The letter written by Drs Mueller and Davies raises several interesting points.1. I agree with them that seasonal affective disorder is not purely a fallwinter phenomenon and therefore prefer to use the term seasonal affective disorder rather than winter depression, which does not reflect the spring and summer aspects of the syndrome. The epidemiologic literature on seasonal incidence of mania is in agreement with their observations of manic symptoms in the summer months.1 However, of the 156 patients we have studied to date, most (83%) have met criteria for bipolar II disorder (major depression with a history of hypomania) and relatively few (7%) have met criteria for bipolar I disorder (major depression with a history of mania). One possible reason for this distribution is that most patients with a history of disruptive manic episodes have had their symptoms vigorously medicated and are not allowed to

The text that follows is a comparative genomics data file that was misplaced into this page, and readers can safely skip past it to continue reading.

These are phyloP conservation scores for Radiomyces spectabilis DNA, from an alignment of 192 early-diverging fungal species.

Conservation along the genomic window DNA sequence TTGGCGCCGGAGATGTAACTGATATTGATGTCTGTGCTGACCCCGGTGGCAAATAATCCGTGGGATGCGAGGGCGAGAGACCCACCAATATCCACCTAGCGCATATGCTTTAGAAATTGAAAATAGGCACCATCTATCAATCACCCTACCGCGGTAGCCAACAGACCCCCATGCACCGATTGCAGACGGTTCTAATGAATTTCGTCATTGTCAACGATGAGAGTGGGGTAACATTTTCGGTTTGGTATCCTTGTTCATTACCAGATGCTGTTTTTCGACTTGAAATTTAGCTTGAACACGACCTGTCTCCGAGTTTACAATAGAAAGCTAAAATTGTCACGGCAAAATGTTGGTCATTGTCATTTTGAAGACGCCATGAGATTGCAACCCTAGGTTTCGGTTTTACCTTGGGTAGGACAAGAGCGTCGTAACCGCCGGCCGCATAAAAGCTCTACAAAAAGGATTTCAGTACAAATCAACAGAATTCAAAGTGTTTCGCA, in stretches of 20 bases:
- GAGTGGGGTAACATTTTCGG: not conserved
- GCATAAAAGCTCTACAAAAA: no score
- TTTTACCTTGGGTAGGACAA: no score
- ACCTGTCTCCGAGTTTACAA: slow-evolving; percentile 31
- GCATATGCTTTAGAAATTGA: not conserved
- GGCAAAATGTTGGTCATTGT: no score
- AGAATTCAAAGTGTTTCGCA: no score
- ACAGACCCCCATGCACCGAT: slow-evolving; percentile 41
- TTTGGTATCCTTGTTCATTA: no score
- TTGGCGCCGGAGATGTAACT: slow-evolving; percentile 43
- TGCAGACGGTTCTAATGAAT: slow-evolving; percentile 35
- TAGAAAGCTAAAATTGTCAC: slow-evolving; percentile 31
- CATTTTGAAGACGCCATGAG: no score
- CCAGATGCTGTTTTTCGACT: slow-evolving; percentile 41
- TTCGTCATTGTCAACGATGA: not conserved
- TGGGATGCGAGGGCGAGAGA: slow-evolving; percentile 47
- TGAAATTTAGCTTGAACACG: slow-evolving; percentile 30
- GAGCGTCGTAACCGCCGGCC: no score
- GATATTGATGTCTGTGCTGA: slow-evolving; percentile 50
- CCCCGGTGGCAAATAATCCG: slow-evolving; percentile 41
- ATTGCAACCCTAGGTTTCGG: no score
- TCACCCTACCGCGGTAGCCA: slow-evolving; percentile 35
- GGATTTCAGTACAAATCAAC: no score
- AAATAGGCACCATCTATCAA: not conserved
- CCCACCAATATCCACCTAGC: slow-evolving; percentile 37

Rosenthal NE. Seasonal Affective Disorders: Seasonal Energy Syndrome?-Reply. Arch Gen Psychiatry. 1986;43(2):188–189. doi:10.1001/archpsyc.1986.01800020098014
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